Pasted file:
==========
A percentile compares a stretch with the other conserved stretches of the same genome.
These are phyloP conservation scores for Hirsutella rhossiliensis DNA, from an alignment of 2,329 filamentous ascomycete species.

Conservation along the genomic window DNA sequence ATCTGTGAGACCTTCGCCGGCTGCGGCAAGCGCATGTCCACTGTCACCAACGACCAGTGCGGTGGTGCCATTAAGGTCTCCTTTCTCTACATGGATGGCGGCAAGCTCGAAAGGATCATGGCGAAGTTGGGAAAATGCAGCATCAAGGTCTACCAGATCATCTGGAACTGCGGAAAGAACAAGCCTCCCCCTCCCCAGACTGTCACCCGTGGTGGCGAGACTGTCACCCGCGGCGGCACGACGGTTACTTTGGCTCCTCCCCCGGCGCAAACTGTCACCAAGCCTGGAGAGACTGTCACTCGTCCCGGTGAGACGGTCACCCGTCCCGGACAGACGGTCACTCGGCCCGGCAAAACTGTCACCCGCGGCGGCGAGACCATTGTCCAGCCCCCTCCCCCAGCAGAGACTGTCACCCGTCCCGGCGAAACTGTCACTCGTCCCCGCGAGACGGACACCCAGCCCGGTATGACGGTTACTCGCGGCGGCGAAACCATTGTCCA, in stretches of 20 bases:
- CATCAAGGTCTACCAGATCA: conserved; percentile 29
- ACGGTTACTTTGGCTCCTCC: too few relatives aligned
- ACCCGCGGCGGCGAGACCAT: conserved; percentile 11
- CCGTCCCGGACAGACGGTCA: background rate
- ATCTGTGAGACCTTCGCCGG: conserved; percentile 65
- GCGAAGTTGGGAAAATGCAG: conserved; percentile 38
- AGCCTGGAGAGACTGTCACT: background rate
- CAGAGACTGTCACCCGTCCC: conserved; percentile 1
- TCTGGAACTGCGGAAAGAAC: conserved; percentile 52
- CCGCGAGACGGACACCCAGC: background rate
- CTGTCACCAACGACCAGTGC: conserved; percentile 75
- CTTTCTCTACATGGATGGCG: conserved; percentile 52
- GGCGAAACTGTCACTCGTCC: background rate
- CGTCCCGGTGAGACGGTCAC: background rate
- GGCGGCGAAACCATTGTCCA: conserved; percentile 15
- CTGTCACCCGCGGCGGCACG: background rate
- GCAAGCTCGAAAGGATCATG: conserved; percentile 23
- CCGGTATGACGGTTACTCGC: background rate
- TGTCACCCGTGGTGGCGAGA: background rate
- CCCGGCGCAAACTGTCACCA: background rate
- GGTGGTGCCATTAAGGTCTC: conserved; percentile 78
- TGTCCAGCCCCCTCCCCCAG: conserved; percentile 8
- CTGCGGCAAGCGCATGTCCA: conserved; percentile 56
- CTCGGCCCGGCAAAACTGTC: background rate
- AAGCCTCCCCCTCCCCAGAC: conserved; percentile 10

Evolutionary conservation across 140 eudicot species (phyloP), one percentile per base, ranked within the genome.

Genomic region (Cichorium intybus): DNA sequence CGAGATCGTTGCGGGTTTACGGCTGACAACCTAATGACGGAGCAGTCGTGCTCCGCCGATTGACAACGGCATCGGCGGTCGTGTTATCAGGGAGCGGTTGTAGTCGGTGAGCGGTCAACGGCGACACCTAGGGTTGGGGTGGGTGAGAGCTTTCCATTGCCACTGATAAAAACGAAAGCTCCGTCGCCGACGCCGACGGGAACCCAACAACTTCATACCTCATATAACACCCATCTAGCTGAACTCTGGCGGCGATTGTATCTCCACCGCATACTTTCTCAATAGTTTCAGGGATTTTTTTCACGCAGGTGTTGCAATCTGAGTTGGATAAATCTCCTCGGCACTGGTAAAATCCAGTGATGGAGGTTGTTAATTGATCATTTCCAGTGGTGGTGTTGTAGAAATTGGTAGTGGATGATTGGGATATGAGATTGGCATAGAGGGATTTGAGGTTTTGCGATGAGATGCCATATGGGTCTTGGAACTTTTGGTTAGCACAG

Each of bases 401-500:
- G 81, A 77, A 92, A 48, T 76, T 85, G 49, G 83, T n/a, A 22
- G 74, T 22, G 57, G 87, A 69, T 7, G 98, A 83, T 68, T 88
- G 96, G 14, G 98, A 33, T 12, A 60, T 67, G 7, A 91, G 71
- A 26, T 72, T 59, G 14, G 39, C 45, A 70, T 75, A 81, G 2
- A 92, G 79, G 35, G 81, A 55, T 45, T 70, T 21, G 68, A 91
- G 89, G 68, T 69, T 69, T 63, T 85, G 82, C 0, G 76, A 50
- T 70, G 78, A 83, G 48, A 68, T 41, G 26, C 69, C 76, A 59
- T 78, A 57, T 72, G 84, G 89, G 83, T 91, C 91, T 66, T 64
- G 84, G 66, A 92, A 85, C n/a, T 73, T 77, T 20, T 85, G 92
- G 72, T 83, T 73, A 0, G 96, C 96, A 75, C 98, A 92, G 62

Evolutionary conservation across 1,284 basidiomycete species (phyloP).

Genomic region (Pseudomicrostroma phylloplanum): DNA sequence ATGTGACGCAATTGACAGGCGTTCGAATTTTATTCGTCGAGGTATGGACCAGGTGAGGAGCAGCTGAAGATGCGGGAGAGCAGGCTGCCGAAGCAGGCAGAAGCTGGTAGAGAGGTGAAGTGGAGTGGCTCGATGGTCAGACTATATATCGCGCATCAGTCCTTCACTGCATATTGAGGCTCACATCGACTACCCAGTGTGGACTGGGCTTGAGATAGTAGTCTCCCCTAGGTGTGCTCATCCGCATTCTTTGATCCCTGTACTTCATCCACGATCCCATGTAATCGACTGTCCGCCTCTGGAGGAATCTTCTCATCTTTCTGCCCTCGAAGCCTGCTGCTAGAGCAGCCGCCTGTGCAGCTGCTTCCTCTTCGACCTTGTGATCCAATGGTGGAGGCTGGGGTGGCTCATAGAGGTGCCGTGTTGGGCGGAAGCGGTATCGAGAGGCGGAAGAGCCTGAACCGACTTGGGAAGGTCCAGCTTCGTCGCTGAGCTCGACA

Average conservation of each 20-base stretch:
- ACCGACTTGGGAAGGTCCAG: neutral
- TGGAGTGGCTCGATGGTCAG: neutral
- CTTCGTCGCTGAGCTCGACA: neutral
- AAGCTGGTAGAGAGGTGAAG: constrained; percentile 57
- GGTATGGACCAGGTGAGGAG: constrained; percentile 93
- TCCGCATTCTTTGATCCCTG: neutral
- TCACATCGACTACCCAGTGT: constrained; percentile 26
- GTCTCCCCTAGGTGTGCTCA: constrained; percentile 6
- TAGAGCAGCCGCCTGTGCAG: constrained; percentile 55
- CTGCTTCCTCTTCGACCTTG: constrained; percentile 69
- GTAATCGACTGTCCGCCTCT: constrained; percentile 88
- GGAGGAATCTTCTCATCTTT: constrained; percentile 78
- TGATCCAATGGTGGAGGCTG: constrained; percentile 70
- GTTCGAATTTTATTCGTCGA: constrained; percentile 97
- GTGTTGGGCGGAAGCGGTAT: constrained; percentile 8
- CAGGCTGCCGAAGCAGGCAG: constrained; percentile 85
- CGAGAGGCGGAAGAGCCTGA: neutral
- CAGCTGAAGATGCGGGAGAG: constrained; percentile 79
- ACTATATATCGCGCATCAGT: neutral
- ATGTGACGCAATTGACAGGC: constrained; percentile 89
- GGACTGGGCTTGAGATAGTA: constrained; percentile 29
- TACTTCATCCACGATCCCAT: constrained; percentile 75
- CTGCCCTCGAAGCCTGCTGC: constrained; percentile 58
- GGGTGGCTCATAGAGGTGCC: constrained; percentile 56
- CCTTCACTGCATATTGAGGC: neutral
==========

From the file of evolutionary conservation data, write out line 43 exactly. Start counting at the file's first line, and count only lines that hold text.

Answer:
Genomic region (Pseudomicrostroma phylloplanum): DNA sequence ATGTGACGCAATTGACAGGCGTTCGAATTTTATTCGTCGAGGTATGGACCAGGTGAGGAGCAGCTGAAGATGCGGGAGAGCAGGCTGCCGAAGCAGGCAGAAGCTGGTAGAGAGGTGAAGTGGAGTGGCTCGATGGTCAGACTATATATCGCGCATCAGTCCTTCACTGCATATTGAGGCTCACATCGACTACCCAGTGTGGACTGGGCTTGAGATAGTAGTCTCCCCTAGGTGTGCTCATCCGCATTCTTTGATCCCTGTACTTCATCCACGATCCCATGTAATCGACTGTCCGCCTCTGGAGGAATCTTCTCATCTTTCTGCCCTCGAAGCCTGCTGCTAGAGCAGCCGCCTGTGCAGCTGCTTCCTCTTCGACCTTGTGATCCAATGGTGGAGGCTGGGGTGGCTCATAGAGGTGCCGTGTTGGGCGGAAGCGGTATCGAGAGGCGGAAGAGCCTGAACCGACTTGGGAAGGTCCAGCTTCGTCGCTGAGCTCGACA